When Google Glass came out, I saw it as an resourceful tool for myself, a deaf person, who rely on subtitles for accessibility. The first problem I tackled was the fact there are 1 in 5 Americans who aren’t native English speakers, or the 38 million deaf patrons who want to enjoy movies at the theaters. The first app I built, Movita, created a universal platform that works across all devices to provide access to quality subtitles anytime, anywhere in the world. And to provide the service for free. Intune was the second app that took “Shazam” one step further. Not only it detected the tune, but it provided karaoke-style lyrics right to your Google Glass. Saveface, the third app, followed. It used voice recognition to identify a new voice and pairs it with a photograph of the speaker before adding it to your address book.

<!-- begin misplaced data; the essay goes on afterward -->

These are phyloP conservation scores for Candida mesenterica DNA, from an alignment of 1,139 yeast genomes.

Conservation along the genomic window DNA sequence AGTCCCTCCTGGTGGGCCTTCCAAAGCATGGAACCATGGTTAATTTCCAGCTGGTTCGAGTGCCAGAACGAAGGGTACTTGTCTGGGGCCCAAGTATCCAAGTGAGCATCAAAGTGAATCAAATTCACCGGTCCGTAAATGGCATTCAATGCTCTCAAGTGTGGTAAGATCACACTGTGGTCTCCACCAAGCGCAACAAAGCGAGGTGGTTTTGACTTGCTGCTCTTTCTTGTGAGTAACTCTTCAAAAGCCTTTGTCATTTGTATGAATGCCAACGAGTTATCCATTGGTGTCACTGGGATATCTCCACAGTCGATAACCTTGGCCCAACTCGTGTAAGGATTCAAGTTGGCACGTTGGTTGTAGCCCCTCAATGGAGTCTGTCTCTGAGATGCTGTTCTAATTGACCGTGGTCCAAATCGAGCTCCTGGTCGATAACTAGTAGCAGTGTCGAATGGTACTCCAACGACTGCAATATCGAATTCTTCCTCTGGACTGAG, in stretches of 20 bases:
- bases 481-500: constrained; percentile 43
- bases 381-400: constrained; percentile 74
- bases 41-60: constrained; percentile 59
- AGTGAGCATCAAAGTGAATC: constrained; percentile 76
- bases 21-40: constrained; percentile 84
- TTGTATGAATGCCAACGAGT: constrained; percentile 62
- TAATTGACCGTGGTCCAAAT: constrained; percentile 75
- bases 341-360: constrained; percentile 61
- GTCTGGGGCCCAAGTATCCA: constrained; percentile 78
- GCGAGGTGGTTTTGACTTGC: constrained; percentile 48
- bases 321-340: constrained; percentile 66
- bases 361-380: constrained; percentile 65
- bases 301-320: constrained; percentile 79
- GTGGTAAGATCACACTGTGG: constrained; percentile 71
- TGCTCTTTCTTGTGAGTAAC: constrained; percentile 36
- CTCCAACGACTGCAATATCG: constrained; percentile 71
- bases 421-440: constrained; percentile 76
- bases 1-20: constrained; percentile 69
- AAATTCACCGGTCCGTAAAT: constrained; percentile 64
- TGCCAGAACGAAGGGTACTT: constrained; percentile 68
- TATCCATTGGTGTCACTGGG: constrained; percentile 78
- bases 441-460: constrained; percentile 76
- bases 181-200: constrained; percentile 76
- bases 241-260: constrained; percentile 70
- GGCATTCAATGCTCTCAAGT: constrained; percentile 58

THE ELEVATOR PITCH
Concept for wearable devices
Concept for mobile devices
IN PARTNERSHIP WITH:
Now you can finally put a name with a face and vice versa. This app uses voice recognition to identify a new voice and pairs it with a photograph before adding it to your address book. This would be crucial for the office holiday party. For deaf people this is particularly useful—since every time the app recognizes a familiar voice, their contact info appears in the display. This is especially helpful when people call your name when your back is turned, which happens more often than you can imagine.
This app takes “Shazam” one step further. Not only will it detect the tune, but it will provide karaoke-style lyrics right to your Google Glass. If you’re hearing, you can sing along. If you’re deaf, you’re more tuned in. Movita, Intune, and Saveface are all apps that focus on inclusive design. They are simple, creative solutions for common problems— for both the average consumer and a person with disabilities. It is my goal to maintain consistent visual identity and present these apps as a reliable, consistent brand that is clean, clear and user friendly.